Fulvio Sigurtà: The Oldest Living Thing

The Oldest Living Thing is trumpeter and composer Sigurtà's sixth album as leader or co-leader, his fourth for the Cam Jazz label. He's also recorded with pianist Francesco Turrisi and as a member of Nostalgia 77. For this album he's joined by acoustic guitarist Federico Casagrande (who shares writing duties) and Steve Swallow on electric bass. Sigurtà and Casagrande form an empathic partnership and prove to be complementary in their writing styles. Both men leave plenty of space in their playing and compositions, generally favor slow tempos and, with the notable exception of the exciting rhythmic attack on “Loft”, avoid any sense of urgency. Sigurtà wrote five of the tunes, Casagrande composed four. Stylistically there's little to differentiate the compositions, the cool spaciousness both men bring to their writing giving their tunes more shared characteristics than differences. Swallow provides a strong rhythmic foundation on tunes such as "Travel Back" and “Helichrysum”. However, on "Sorrows And Joys Of A Lamb" and "The Olive Tree Of Noah" his electric bass seems to conflict with rather than complement the acoustic instruments, intruding into the calmness created by the other two players. The duo version of Sigurtà's "The Oldest Living Thing" benefits from the absence of a bass, gaining a greater gentleness and serenity than the trio version. The album's sole cover is an atmospheric version of Ennio Morricone's “Nuovo Cinema Paradiso”. It's more dramatic than most of the tunes on The Oldest Living Thing but as with much of the album Sigurtà's playing is relaxed and unhurried, Casagrande's is controlled but passionate.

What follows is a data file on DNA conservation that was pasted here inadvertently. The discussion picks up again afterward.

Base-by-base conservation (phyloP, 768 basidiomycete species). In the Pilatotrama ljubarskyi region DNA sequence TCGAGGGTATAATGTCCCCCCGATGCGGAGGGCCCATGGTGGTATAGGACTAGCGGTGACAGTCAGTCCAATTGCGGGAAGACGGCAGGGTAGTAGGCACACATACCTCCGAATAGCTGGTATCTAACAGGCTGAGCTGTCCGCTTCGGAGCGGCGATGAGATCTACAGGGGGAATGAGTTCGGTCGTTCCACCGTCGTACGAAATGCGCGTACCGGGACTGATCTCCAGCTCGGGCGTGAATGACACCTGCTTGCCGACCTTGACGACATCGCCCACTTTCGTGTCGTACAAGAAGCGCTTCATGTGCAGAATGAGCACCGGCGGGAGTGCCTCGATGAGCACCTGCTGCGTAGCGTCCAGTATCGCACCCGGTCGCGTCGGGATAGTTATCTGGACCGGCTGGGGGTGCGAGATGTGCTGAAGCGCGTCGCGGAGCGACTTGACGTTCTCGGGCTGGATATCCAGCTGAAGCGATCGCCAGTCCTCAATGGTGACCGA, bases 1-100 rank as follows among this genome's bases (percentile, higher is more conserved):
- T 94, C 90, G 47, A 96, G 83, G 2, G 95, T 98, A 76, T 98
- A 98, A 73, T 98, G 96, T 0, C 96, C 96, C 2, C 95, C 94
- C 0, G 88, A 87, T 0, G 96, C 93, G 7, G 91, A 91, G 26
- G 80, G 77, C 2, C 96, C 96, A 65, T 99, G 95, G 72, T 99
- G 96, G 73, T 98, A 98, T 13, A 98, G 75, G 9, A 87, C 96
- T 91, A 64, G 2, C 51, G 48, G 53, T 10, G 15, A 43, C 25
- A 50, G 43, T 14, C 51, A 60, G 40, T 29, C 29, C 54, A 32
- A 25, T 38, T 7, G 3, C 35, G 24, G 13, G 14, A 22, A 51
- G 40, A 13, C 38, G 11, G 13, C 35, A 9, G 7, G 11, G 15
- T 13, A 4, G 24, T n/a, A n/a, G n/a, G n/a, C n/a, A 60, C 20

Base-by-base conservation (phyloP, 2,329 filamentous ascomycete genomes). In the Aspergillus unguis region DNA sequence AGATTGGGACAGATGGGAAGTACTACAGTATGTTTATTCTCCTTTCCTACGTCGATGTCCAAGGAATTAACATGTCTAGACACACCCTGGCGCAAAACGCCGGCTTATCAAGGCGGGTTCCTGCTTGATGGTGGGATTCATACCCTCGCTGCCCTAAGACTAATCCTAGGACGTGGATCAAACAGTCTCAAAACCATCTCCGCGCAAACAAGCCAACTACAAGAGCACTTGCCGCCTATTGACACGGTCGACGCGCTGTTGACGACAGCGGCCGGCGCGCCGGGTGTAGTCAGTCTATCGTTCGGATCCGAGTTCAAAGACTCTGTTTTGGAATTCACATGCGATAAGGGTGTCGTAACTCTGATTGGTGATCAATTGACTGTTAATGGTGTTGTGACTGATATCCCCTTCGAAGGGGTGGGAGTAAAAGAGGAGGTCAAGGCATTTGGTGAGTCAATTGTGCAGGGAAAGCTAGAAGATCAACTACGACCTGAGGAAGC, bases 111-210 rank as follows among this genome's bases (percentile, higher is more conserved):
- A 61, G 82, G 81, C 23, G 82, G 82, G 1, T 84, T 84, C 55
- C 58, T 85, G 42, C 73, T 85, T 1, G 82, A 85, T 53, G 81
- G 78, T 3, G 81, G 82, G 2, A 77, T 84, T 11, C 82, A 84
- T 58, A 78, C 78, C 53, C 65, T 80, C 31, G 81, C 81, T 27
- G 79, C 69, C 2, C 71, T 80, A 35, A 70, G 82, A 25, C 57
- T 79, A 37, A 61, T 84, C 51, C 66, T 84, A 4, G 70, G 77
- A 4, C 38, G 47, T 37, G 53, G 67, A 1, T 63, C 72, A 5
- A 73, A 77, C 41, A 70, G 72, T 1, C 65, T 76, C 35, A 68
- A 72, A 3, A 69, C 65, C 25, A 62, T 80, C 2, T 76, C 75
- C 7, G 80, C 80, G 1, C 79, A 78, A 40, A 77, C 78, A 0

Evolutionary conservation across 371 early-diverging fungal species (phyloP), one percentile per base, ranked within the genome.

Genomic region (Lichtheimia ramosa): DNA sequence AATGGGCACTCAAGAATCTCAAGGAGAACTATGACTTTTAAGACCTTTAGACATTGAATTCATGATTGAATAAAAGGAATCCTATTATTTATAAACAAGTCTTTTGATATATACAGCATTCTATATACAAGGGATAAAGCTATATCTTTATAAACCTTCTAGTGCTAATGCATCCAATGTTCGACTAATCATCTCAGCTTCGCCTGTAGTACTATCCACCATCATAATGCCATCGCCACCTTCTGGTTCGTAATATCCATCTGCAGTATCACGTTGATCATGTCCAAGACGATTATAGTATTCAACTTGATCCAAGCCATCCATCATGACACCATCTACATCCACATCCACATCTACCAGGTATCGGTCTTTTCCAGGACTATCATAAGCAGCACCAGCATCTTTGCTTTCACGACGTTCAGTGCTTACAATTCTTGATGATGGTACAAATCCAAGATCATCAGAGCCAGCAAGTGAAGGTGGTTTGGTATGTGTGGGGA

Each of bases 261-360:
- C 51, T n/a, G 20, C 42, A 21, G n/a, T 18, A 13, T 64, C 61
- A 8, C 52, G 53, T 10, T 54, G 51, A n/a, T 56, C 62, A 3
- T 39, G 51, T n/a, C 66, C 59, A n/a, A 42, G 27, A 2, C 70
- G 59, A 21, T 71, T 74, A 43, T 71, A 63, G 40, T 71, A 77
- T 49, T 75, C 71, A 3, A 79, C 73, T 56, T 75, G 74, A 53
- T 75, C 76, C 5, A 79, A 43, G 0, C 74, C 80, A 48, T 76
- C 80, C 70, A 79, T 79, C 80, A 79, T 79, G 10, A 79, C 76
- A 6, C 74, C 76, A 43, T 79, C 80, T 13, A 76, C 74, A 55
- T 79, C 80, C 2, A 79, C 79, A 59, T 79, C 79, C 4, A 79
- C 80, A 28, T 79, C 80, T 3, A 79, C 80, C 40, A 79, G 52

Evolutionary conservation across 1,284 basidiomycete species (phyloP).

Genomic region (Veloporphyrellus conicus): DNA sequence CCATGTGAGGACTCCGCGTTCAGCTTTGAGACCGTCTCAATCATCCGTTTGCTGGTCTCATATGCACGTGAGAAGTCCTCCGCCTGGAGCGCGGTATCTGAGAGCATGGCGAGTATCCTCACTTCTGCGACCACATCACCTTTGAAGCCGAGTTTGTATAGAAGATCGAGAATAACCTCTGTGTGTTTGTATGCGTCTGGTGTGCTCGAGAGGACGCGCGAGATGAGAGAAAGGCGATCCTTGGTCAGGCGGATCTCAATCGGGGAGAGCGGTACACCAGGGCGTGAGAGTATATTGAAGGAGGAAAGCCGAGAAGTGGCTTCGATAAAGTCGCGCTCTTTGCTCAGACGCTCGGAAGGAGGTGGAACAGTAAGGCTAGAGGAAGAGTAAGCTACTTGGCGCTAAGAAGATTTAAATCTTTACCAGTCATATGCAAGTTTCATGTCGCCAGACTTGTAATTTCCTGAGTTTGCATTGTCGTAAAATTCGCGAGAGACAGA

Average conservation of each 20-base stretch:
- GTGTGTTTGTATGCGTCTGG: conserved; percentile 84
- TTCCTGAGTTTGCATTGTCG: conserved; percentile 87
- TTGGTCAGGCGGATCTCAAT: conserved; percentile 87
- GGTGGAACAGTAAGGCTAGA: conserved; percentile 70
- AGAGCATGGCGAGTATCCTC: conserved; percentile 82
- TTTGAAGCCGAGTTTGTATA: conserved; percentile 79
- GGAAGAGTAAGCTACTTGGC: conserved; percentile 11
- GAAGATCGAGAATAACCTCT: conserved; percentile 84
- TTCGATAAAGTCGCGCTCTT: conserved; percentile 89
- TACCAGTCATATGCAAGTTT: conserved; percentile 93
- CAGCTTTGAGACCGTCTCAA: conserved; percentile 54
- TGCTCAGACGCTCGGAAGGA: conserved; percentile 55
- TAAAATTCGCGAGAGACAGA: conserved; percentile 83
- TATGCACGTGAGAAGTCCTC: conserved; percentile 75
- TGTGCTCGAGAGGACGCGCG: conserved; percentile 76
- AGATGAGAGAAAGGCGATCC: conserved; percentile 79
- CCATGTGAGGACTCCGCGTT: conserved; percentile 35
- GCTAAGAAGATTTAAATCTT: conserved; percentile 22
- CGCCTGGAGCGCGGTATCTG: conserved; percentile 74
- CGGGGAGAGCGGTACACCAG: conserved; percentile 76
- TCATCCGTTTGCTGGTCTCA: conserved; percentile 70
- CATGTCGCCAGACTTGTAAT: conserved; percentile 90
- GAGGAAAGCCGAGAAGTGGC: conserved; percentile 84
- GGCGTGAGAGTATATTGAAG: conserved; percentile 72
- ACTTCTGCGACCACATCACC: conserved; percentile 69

6/5/2015allaboutjazz.comBruce Lindsay
Fulvio Sigurtà with Steve Swallow and Federico Casagrande: The Oldest Living Thing